Praise to you Lord Jesus Christ



The Homily

Fr. John Parkos

In the Beatitudes of the Sermon on the Mount, Jesus said, “Blessed are the meek, for they shall inherit the earth” (Matthew 5.5). Meekness is not a word typically seen in your average Facebook status or Twitter post. When people do use this word, they generally mean submissive, easily lead, or impressionable.
But the word as used in the Bible is very different. To be meek is to be assertive, to do what is necessary. Jesus Christ asks us to be meek, as he is meek. A spiritually meek person (in the mold of Jesus) is not self-willed and not continually concerned with his own ways, ideas and wishes. They are willing to put themselves in second place and submit themselves to achieve what is good for others.
Further, these folks are righteous (in right relationship with God), humble, teachable, and patient under suffering, long suffering, willing to follow gospel teachings, with an attribute of a true disciple. And willing to learn. When walking in the company of others I am bound to be able to learn from them. The good points of the one I copy; the bad points of the other I correct in myself.
When we meet kind people, we can develop feelings of gratitude and use those people as role models to inspire our own kindness and generosity. We can also learn from unkind people. Seeing how sensitive we are to criticism and hostility, we can remember how sensitive others are and resolve to treat them gently. We can also practice forgiveness and find how much better this feels than smoldering with resentment for days
… or years on end.
See each person you meet as a teacher bringing you an important lesson.
Your challenge is to recognize what that lesson is, then to learn as much as you can from this person. At the end of the day, look back and review your interaction with each person, the lessons each one brought, and what you learned.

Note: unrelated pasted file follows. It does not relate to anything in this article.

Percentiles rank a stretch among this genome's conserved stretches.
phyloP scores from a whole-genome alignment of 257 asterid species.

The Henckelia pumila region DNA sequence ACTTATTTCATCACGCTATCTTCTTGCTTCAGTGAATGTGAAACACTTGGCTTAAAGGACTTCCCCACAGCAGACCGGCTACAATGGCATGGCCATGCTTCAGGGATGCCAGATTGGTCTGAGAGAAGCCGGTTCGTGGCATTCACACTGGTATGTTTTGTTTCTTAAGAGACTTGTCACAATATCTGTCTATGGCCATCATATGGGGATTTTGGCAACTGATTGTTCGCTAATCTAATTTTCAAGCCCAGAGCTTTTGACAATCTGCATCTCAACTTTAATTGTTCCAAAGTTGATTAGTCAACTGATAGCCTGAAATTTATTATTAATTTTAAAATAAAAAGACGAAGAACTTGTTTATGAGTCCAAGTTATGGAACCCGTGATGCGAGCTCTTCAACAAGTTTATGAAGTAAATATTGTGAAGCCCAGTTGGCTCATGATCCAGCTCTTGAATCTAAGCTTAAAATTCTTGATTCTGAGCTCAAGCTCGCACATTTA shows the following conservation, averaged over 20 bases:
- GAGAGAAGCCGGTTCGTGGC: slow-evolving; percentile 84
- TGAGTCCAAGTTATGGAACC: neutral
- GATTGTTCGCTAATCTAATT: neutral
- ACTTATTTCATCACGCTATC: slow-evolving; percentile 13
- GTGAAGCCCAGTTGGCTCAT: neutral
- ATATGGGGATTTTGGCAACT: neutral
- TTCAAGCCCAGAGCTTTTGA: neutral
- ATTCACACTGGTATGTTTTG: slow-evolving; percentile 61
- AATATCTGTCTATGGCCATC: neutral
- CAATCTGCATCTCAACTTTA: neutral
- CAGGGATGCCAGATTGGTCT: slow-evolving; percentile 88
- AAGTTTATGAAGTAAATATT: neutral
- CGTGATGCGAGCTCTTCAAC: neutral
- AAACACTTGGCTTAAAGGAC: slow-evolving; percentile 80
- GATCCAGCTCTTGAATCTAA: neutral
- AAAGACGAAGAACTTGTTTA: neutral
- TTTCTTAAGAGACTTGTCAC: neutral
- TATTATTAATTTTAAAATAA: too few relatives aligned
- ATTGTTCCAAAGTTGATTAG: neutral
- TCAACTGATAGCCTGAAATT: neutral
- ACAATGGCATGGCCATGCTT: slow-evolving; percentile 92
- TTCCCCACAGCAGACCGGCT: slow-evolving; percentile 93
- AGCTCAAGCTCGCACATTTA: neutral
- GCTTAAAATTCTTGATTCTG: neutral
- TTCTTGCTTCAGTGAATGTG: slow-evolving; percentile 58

As exercises like these are repeated, the eye of the soul gradually opens and we become increasingly aware of the sacred within us and around us. Every person becomes a teacher and a reminder of our spiritual nature, while every experience becomes a learning opportunity and we see the world as a sacred schoolhouse designed to heal and awaken us, and to teach us how to heal and awaken others. What greater gift could the world offer?
Contrary to what you might think is the case, we do not think our way to new ways of acting. What actually happens is that we act our way to new ways of thinking. And this is much more than simply playing with words.
In 2002, a younger cross-cultural singer by the name of Josh Groban sang a concert in Pasadena, CA. Included in the concert was a song called “Let Me Fall.” It is a song about surrendering to love and to risk becoming so much more than I am or have been.
As he sang the song, he walked slowly up a flight of stairs; he was lit only by a spotlight. At the end of the song, he was at the top of the stairs. He turned around, leaned backwards into a free-fall. The audience gasped. The spotlight went dark, as the music ended. There was a stunned silence in the auditorium for a few seconds. Then the lights came back on, as Josh re-appeared walking down the stairs, to thunderous applause.
Here are the lyrics of Josh’s song:
Let me fall,
Let me climb.
There’s a moment, when fear
And dreams must collide. 
Someone I am
Is waiting for courage.
The one I want,
The one I will become,
Will catch me. 
So, let me fall,
If I must fall.
I won’t heed your warnings;
I won’t hear them. 
Let me fall.
If I fall,
Though the phoenix may,
Or may not rise, … 
I will dance so freely,
Holding on to no one.
You can hold me, only
If you too will fall,
Away from all these
Useless fears and chains 
Someone I am
Is waiting for my courage
The one I want
The one I will become
Will catch me 
Let me fall.
If I fall,
There’s no reason
To miss this one chance,
This perfect moment.
Just let me fall.
Poetry can say so much more than literal wording, and with far fewer words. So can the lyrics of the music of falling in love and courting and friendship. And so can the faith-hope-love of the faith journey.